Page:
I looked at the average daily range (ln(high/low) ) on the S&P index for each calendar month since Jan 1969 — 487 months — and found a few interesting things.

1. The most volatile month was October with 1.79% after last year. This is true even with last 20 years i.e. no Oct 87. This was followed by Jan with 1.59%, then Sept 1.51% and Nov. with 1.50% with the least June at 1.33%

2. The following month is highly correlated to the prior month at 80%. The auto-correlation is to be expected, but I was surprised at how high it was.

3. But the change in volatility is negatively correlated at -15.45%,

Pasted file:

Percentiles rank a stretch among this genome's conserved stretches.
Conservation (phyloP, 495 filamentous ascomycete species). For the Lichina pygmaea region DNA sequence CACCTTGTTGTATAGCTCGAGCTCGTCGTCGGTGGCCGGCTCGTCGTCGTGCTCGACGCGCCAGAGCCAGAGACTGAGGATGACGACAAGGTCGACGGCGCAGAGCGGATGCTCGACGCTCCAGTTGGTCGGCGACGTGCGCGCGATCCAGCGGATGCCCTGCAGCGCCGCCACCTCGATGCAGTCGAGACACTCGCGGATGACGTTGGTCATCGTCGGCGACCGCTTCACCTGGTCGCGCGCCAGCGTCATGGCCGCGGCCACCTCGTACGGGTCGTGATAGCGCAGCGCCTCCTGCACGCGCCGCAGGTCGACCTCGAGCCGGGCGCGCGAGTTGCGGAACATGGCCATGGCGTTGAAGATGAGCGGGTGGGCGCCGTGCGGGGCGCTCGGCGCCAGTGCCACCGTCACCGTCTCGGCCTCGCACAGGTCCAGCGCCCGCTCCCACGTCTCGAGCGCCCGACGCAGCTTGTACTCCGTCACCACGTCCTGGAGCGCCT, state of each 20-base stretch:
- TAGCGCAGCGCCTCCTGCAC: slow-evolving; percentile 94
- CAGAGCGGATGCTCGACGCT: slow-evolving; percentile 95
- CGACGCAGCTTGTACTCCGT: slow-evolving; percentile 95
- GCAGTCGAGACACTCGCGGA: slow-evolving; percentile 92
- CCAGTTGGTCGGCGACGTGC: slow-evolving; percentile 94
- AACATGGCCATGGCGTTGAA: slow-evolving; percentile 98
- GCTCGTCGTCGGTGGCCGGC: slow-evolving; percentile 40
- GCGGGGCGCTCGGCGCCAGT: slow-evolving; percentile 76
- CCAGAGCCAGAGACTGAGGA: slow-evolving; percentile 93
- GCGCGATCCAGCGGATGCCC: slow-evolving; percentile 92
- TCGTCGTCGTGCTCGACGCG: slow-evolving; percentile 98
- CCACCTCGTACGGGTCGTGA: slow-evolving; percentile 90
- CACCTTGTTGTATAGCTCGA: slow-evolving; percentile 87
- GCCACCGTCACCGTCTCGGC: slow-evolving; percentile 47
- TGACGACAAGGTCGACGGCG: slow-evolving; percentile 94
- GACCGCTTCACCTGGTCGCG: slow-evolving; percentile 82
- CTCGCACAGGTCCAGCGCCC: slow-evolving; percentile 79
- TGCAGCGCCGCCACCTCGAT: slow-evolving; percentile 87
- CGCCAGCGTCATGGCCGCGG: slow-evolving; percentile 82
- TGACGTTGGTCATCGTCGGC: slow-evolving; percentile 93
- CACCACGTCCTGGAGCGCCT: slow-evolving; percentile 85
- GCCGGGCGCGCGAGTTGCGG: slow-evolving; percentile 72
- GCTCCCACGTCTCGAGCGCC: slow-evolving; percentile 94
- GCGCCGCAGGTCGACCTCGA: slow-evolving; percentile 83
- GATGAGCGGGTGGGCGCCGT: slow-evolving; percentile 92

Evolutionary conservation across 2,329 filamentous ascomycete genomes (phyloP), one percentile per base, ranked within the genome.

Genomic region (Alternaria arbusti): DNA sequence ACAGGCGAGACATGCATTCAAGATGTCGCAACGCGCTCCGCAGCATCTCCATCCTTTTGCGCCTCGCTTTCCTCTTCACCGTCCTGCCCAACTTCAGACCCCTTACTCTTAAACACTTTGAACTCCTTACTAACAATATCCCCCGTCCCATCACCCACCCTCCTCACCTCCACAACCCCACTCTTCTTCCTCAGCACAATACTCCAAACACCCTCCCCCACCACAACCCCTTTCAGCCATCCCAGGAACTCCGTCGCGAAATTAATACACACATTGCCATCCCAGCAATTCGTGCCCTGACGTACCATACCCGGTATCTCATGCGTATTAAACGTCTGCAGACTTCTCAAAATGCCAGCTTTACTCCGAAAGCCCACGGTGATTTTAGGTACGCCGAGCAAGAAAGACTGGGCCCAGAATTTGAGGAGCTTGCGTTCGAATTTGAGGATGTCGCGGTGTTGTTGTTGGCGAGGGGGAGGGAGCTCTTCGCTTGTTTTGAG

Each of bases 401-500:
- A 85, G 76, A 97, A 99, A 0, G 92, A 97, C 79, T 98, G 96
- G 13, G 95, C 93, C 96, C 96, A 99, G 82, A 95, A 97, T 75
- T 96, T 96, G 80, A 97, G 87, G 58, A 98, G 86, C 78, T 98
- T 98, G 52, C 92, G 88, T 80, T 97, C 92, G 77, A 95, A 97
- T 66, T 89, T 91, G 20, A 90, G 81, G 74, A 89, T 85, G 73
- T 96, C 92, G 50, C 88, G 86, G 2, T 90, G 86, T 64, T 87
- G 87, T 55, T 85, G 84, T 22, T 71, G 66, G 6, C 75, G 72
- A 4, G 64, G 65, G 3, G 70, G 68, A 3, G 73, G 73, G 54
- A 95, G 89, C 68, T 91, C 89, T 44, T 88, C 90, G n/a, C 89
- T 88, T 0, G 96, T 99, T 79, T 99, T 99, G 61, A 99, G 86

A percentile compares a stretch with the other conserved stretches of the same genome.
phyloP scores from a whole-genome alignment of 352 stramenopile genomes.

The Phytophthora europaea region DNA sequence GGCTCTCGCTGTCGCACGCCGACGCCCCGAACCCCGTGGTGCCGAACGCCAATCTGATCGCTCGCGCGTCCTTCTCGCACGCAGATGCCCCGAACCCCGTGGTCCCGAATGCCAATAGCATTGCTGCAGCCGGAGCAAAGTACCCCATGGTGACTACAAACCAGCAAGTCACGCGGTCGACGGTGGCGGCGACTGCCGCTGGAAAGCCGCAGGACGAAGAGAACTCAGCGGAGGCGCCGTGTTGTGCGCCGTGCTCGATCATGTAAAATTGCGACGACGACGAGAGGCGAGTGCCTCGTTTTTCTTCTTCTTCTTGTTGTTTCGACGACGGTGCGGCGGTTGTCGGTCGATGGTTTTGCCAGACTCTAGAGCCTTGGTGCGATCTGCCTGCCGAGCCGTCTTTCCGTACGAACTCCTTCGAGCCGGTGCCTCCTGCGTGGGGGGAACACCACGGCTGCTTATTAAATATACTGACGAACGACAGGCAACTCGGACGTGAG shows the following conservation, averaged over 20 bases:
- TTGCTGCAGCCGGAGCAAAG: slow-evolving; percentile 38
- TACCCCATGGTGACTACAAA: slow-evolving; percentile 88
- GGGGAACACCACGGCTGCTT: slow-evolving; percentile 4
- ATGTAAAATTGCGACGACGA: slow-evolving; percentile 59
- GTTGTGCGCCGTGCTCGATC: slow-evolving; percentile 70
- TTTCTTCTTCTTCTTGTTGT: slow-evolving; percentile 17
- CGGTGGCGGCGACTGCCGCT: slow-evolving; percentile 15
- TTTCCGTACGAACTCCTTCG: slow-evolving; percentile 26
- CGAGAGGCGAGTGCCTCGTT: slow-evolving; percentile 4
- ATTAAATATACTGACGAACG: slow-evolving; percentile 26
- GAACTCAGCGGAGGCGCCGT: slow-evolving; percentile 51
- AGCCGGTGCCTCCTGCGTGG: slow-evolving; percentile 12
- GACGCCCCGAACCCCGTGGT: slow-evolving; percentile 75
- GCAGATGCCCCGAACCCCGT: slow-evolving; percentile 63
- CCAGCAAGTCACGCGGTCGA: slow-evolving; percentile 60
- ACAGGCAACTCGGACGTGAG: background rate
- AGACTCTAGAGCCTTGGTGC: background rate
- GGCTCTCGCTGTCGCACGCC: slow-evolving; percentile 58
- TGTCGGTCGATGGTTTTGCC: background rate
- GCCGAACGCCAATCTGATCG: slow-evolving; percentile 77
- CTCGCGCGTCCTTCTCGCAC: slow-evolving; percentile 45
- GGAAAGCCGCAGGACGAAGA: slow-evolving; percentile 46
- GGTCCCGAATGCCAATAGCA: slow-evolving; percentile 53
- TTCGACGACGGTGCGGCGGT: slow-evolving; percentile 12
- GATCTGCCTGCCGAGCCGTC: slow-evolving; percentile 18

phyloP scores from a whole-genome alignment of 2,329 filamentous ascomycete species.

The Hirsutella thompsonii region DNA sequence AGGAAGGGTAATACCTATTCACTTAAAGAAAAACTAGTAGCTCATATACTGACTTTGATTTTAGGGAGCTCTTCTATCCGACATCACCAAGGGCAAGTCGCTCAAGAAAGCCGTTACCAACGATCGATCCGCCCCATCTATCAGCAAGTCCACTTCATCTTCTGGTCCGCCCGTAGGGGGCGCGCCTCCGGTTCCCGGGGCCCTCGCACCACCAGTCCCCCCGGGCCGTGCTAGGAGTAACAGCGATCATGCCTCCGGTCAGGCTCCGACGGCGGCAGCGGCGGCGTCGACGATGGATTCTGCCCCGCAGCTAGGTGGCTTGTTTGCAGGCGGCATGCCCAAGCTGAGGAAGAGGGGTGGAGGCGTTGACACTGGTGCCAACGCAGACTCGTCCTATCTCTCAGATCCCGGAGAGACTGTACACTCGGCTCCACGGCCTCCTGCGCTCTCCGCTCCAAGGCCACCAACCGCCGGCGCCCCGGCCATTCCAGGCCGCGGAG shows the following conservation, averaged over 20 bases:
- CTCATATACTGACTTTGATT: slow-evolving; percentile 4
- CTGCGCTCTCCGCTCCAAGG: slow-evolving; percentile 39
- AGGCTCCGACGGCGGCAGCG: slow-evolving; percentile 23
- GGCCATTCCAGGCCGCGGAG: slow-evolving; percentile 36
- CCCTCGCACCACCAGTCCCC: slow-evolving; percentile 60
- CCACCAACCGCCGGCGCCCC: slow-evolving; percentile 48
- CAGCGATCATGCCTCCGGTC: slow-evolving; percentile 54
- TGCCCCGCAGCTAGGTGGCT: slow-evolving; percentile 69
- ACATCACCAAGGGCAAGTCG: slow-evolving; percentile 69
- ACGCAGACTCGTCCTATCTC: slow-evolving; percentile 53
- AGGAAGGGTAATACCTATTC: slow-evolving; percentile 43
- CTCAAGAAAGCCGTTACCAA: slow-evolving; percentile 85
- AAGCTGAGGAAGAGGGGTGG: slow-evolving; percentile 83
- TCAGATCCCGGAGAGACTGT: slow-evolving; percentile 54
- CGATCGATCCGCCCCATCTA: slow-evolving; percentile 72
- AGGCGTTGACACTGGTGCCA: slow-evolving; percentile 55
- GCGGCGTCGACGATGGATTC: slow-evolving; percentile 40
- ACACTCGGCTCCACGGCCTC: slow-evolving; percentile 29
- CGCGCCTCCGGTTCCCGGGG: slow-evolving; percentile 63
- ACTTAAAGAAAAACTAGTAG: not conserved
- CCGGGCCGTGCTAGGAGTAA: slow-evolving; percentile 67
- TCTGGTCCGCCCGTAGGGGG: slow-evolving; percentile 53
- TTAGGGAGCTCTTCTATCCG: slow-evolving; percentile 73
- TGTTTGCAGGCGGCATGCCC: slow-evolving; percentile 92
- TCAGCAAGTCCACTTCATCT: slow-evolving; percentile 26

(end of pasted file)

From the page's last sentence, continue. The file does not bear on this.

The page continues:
4. I also looked at whether the volatility was accelerating,( getting bigger), or decelerating (getting smaller) and thought the following was interesting.

a. There were 233 accelerating months. Of these, 85 had back to back accelerations and 28 three time in a row 8 and 8 4 times 5

b. and 254 decelerating months with 106 back to backs, 38 triples and 14 quadruples, 4 five time in a row, 2 and 1 six and seven times in a row.

I would infer that there may be exponentially more energy into accelerating and breaking the longer it is sustained and therefore negatively correlated.

March was the only month since Oct. that vol has increased. Right now we have 4 months in a row decelerating, and currently August looks to continue with 1.39 average versus July 1.60





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